The Politics of Apology

A Personal Reflection

 

by Reverand BJA (UK)

 

Without restorative justice there is no constructive peace.

As a teenager then, I remember hearing the words of Kasi Anandan: ' We can't trust the Sinhalas. They will never give us our rights. The change of government is like the snake shedding its skin. But the snake remains venomous'.

In the final analysis, Statehood of the Ceylon Tamil after all, is a historical fact. Hence it begs no apology.

 

When I read the article on Daily News (26/07/04) about the apology given to the Ceylon Tamils by the Sri Lankan President I could not help but resurrect horror stories related to me by my late parents.

Reconnecting

It was a generation that had not lost its innocence yet and had no inkling to any form of violence at all. It was a generation that believed in giving their word as their bond and hence trusted and respected both their spiritual and political leaders. To them the cunning betrayal of trust by Sinhala political leaders (in some cases Tamil stooges as well) were beyond their comprehension. My parent's generation could hardly read or write Tamil owing to the colonial education. This however made them 'every inch a Tamil' in the best sense of the word. English being the link language prior to the divisive 'swabasha' they enjoyed close-knit friendships with Sinhalese, Burghers and Moslems. In 1958, when the initial pogrom against the Tamils flared up my father found himself lying unconscious in a pool of his own blood in Mount Lavinia. Death was at a wafer-thin distance! He would later recall to us that when blood was gushing out of him, the racist thugs were dancing and chanting: "Para Demelunge Lay" [Tamil Pariah's blood]. My mother said that his white cotton suit had turned into thick red!

My older brother was rushed from S.Thomas prep-school and on his way he had witnessed thugs beating up Tamils and setting Tamil shops on fire. As a young lad then, he tried hard to work out the "what's and why's". In the mid-night hours the frightened eyes of my mother could not believe what she saw: The saffron robed Buddhist clerics from the nearest temple were quietly walking down the road with some thugs and pointing out to them which were the Tamil houses! My mother instinctively knew what was coming.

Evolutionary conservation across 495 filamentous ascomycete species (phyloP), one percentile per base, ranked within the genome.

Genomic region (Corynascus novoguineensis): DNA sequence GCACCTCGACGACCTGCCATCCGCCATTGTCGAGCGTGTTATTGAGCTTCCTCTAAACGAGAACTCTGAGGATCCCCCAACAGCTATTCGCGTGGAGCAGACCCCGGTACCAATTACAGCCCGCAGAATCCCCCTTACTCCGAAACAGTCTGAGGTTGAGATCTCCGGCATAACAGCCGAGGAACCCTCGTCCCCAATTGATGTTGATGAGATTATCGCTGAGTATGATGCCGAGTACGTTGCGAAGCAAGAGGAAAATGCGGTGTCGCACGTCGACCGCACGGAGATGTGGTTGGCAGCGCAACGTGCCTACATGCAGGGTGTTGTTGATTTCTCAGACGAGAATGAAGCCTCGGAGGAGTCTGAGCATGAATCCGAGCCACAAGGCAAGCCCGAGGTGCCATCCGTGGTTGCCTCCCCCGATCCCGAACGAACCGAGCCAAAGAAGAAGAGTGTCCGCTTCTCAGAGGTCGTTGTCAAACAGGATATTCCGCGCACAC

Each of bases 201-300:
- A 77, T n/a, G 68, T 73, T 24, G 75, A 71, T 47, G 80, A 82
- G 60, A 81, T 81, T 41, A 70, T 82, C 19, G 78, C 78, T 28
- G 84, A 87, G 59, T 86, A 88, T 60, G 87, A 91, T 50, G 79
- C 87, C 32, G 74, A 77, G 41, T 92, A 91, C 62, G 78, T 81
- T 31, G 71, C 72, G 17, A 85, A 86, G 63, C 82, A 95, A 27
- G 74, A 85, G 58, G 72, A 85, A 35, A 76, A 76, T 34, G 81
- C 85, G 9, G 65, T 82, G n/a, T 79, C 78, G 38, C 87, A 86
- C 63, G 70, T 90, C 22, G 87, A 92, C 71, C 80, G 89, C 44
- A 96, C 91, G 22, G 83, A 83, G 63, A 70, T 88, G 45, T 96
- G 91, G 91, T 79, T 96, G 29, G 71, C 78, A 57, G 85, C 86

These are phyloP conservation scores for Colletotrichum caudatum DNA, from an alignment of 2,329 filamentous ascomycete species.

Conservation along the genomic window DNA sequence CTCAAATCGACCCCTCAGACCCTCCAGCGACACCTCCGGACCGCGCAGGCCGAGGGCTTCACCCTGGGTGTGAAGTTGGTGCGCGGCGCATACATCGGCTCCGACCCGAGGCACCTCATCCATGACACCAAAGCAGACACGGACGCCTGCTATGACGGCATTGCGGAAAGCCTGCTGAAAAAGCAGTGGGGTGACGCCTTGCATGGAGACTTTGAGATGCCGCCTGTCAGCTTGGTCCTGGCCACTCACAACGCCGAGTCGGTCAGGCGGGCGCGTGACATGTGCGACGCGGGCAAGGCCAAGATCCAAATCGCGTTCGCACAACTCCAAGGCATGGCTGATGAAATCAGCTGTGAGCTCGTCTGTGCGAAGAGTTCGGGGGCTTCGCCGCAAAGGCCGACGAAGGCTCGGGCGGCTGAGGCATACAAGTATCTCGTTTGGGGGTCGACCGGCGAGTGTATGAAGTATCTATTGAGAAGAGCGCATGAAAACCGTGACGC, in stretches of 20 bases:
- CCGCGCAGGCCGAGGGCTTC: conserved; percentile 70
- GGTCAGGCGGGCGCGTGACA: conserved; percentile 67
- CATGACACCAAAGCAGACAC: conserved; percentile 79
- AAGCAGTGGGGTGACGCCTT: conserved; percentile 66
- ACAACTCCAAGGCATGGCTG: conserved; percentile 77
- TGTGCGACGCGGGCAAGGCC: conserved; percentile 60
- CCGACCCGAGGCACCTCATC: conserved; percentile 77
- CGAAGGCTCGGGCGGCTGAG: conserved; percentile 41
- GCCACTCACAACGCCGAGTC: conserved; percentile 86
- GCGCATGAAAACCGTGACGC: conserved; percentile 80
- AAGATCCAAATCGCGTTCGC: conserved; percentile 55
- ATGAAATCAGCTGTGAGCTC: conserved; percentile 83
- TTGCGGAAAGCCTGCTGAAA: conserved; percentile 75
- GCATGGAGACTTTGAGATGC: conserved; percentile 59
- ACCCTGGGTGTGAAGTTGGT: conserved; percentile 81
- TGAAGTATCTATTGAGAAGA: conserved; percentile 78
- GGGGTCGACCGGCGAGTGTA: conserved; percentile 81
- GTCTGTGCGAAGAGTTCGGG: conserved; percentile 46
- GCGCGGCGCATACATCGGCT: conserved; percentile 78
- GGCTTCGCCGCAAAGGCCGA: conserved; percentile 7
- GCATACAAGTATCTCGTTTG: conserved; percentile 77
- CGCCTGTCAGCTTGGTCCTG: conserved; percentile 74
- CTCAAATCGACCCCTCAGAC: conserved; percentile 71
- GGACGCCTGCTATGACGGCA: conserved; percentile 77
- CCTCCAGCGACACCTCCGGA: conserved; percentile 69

From that day onwards my mother refused to reside in Colombo. Returning to the traditional homeland was indeed their inalienable birth right - and that is how their generation interpreted the whole painful episode without any inkling of revenge!

Then in 1983 my sister would recall how she and her husband were begging those murderers when they almost succeeded in abducting her only son (then 5yrs old) in Mattakuliya if they would not give them 5 Lakhs of Rupees in cash! They died a thousand deaths before they immigrated to Canada, where her son is a final-year university student now.

Tears

I look back to all these true stories with much pain. Many of whom we know have gone through million times more grief and have lost their loved ones in gruesome circumstances. In recent times I have watched with astonishment the treachery of the Karuna episode. There again we read it was Anura Bandaranaike who had chaperoned Karuna to Malaysia. As a teenager then, I remember hearing the words of Kasi Anandan: ' We can't trust the Sinhalas. They will never give us our rights. The change of government is like the snake shedding its skin. But the snake remains venomous'. I find these prophetic words echo back to me each time there is political betrayal !

Trust

I'm tempted to welcome the apology given to the Ceylon Tamils by the Sinhala President. However, instinctively a voice within me prompts me to ask: Madam, what's the catch?

When a political or a spiritual leader looses her or his credibility by the sheer lack of integrity than what ever one seem to do there after does not repair the damage done already. There is quite sadly, a history of double talk and broken promises even up to recent times. No one is surprised when the Karuna debacle trail seem to point towards the Horogolla mafia!

Does the President genuinely realize the pain and suffering of the Ceylon Tamils since 1958? As a Buddhist how does she live out her faith (which happens to be the State religion) without making genuine attempts to peace making?

If this apology is a genuine starter, would the Madam President honestly address the Tamil Question: social, political and economic imbalances and arrive at a settlement?

Struggle

The Ceylon Tamils believe the only way to achieve freedom from the clutches of Sinhala (political, cultural, economic) hegemony is to reclaim their homeland as a separate state. Many have died in the struggle. And no compensation can fill their gap.

I wish to conclude by saying that an apology ought to accompany not just a symbolic compensation but truthful restoration. Without restorative justice there is no constructive peace.

In the final analysis, Statehood of the Ceylon Tamil after all, is a historical fact. Hence it begs no apology.

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Posted July 29, 2004